The Weirdest Question Ziwe Has Ever Been Asked

Ziwe Fumudoh rocketed to Instagram fame putting people on the spot with blunt questions about race. Now she has her own Showtime series—and the same hilarious provocations
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Expect discomfort on the new Showtime variety show Ziwe, which just premiered on Sunday, May 9. On her wildly popular YouTube and Instagram programs, Ziwe Fumudoh—who typically goes by her first name only—created squirm-inducing, can’t-look-away moments when she asked white guests Rose McGowan and Alyssa Milano the simplest of questions: How many Black friends do you have? And why do you hate Asian women? It was all in good fun, and viewers experienced a sort of cathartic relief not to be in the hot seat themselves. The uncomfortable pleasures continue on Showtime with guests like Fran Lebowitz, whom Ziwe asks, “What do you hate more, slow walkers or racism?” and a faux commercial for an American Girl line of dolls “inspired by the wives of some of history’s most important colonizers.”

When Ziwe, 28, was growing up in Lawrence, Massachusetts, the daughter of Nigerian immigrants and one of the few Black kids at her private boarding school, she found herself on the receiving end of all sorts of similarly unwelcome questions. Why don’t Black people pull up their pants? What’s up with rap? What kind of name is Ziwe?

“I would come to my parents and be like, ‘Why wasn’t I named Kelly or Ashley or something normal?’” she recalls. “And they were like, ‘This is a normal name where we’re from.’”

Here, she talks about the new Showtime gig, her childhood, and the weirdest question she’s ever been asked.

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Photographed by Stephanie Diani; Styled by Pamela Shephard-Hill; Makeup by Rebecca Restrepo at TraceyMattingly.com; Hair by Cheryl Bergamy for Exclusive Artists using Contents Haircare; outfit by Prada

On the show, you have a music video called “Stop Being Poor.” Were you ever poor, and if so, when did you stop being poor?

I don’t think I ever stopped being poor. I don’t own any assets, honestly. The song is made for the majority of Americans who would suffer if they stopped working for six months, and that’s just about everybody, especially during the pandemic. We were seeing some of our most affluent billionaires become richer as Americans really struggled to put food on their tables. I was lucky enough to have the privilege of working during the pandemic, but if the pandemic had happened at any other point in my career, I would have really worried about how I was going to be able to afford rent.

You ask your guests a lot of pointed questions about race. What’s the weirdest question you’ve gotten about race?

Someone asked me if I was worried that my work would not be topical when the tide about caring about race was over. That was kind of the implication of the question. There are comedians who talk about family life, comedians who use puppets to communicate, comedians who talk about airplanes, and they’re never asked whether their comedy will age. So the idea that my comedy, which is based on race, which has existed in the United States since the dawn of this country, will ever age out of the public discourse—that was the most absurd question that I’ve ever gotten.

You don’t seem to mind making people uncomfortable. What makes you uncomfortable?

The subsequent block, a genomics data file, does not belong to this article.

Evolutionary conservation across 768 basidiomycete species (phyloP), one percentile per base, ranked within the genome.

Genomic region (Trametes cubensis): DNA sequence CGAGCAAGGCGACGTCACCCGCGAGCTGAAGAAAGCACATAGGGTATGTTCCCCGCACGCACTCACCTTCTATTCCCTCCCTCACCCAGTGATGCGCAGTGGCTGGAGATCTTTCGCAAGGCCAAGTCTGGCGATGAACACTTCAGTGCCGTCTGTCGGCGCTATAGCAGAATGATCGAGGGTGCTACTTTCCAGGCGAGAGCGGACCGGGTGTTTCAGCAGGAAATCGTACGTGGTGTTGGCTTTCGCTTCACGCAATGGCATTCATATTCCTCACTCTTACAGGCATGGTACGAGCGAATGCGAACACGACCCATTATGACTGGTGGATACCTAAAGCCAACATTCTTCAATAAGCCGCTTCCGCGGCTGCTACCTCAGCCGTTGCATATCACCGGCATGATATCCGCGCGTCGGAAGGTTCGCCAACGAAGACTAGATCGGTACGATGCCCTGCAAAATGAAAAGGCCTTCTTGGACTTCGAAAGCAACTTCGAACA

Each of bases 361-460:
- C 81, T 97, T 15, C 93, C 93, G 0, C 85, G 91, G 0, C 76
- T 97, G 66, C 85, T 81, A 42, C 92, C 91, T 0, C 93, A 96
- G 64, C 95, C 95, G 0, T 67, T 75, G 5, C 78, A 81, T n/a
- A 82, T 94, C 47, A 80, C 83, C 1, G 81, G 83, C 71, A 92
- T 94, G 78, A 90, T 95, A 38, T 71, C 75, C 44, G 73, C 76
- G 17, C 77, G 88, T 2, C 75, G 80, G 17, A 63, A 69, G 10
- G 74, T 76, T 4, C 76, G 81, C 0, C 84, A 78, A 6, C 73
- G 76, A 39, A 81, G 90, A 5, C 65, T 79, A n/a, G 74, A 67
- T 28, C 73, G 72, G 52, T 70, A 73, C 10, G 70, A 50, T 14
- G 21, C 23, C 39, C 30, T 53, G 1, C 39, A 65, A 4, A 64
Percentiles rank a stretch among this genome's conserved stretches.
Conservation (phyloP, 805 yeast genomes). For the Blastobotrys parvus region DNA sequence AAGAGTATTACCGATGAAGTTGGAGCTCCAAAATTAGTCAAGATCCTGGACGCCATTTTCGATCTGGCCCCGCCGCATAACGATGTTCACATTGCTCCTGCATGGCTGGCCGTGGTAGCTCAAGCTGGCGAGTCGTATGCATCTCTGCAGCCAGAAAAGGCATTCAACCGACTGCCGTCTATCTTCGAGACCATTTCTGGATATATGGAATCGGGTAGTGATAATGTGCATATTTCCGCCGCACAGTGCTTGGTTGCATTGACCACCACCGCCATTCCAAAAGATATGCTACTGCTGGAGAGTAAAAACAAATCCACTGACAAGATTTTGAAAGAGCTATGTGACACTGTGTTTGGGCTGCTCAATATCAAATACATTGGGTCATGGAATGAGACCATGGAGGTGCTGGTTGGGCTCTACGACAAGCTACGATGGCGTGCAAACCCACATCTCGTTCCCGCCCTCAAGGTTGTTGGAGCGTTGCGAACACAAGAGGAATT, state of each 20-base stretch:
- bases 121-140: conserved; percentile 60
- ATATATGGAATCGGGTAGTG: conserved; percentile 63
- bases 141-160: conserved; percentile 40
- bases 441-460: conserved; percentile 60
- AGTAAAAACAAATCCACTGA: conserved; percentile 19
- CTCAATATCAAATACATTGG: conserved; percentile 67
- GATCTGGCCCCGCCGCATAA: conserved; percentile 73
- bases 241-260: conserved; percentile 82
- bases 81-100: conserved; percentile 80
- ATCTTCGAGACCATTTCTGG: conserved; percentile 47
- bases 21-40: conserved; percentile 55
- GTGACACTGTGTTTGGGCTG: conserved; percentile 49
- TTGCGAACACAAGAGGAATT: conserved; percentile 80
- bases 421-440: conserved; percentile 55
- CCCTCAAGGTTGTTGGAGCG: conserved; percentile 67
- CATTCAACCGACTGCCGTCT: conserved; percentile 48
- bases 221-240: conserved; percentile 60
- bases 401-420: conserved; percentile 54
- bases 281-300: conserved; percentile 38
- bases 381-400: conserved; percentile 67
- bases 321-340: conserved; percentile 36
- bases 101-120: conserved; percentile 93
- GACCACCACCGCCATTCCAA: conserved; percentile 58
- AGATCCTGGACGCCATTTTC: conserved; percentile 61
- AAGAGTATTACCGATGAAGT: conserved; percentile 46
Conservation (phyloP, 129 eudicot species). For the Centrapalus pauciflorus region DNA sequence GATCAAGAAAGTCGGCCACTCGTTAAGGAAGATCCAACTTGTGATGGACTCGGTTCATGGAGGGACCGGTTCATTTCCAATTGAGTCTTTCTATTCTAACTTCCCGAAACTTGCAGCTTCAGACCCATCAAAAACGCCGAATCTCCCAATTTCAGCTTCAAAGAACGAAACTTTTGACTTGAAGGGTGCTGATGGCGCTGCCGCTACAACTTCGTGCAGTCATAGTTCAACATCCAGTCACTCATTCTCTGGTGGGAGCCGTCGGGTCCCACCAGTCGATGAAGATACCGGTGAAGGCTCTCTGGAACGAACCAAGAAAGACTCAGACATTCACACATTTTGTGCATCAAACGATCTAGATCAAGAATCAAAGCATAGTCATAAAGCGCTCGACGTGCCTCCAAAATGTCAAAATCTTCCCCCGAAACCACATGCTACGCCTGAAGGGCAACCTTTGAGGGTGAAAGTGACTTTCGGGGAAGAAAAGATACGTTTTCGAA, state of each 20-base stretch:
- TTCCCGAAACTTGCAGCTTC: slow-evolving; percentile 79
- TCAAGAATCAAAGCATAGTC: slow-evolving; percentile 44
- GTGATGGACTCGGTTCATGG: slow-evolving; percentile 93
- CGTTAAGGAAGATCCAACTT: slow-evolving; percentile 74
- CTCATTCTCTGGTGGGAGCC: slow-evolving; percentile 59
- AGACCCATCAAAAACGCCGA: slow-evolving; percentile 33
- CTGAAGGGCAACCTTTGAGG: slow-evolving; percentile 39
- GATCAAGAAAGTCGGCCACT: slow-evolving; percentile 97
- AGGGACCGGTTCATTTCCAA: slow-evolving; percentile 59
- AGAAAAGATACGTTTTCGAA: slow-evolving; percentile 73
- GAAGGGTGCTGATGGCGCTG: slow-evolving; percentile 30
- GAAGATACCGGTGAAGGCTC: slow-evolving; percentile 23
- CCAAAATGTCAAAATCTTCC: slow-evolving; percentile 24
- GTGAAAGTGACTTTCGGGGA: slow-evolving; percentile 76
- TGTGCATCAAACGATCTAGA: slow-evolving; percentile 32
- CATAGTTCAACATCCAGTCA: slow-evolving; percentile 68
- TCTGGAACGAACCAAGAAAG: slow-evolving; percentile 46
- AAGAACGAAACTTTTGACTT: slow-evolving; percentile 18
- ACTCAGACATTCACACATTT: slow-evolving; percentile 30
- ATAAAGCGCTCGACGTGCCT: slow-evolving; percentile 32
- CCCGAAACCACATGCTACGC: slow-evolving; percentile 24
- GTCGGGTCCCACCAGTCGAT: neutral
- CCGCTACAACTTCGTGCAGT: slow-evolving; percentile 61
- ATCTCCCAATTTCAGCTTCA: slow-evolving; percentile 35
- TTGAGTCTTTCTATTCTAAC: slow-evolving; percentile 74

I feel uncomfortable perpetually. But I’m OK with sitting in that discomfort. When I’m talking to a guest and I’m asking them a question about race and I watch them squirm, I feel uncomfortable, too. But that discomfort is natural, and I’ve been having these conversations since before there was a camera pointed in my direction. I went to predominantly white schools where I was the only Black person in the room, where I was 14 and had to speak for an entire community. And so I’m just trying to parent my inner child that felt really angry for a long time for being in those situations.

You’ve gone from Instagram videos to getting your own Showtime series. Do you worry that you won’t be able to do everything you used to do?

No, not at all, because now I have such a bigger budget! I’ve been shooting music videos for years, but I could never do a music video on the scale of “Stop Being Poor” before this. And now I have Fran Lebowitz sitting across from me. That’s not an interview that could have happened before Showtime. And as far as missing the DIY aspects of Instagram Live, I still have an Instagram.

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Cole Escola and Ziwe

What were you like as a kid?

I had a lot of energy. I always asked a lot of questions, and that would get me in trouble sometimes. And I cried a lot! As a child, I was really sensitive.

What would you cry about?

I would cry about everything. Once I watched this B movie called Double, Double, Toil and Trouble with Mary-Kate and Ashley, and I cried throughout it because I was so sad that the twins were separated. I’m just really, really sensitive to other people’s emotions, honestly.

Do you ever marvel at how far you’ve come?

I never would have thought that I would be in this position a year ago. I was this little girl from Lawrence, Massachusetts, whose parents are immigrants from Nigeria, whose grandmother starved to death in her village. There’s no world you can conceive where this would be the direct line to the person that I’ve become. I just hope that I can give people a sense that anything they want to achieve is possible.

A lot of actors want to sing and dance but never get the chance. Is that why you created your own variety show, so you could do whatever you wanted?

Yes. It’s such a scam. I get to make everyone watch me sing and dance and interview people and act in sketches that I write and help write and star in. So I’m like, wow, I’m the luckiest person in the world.


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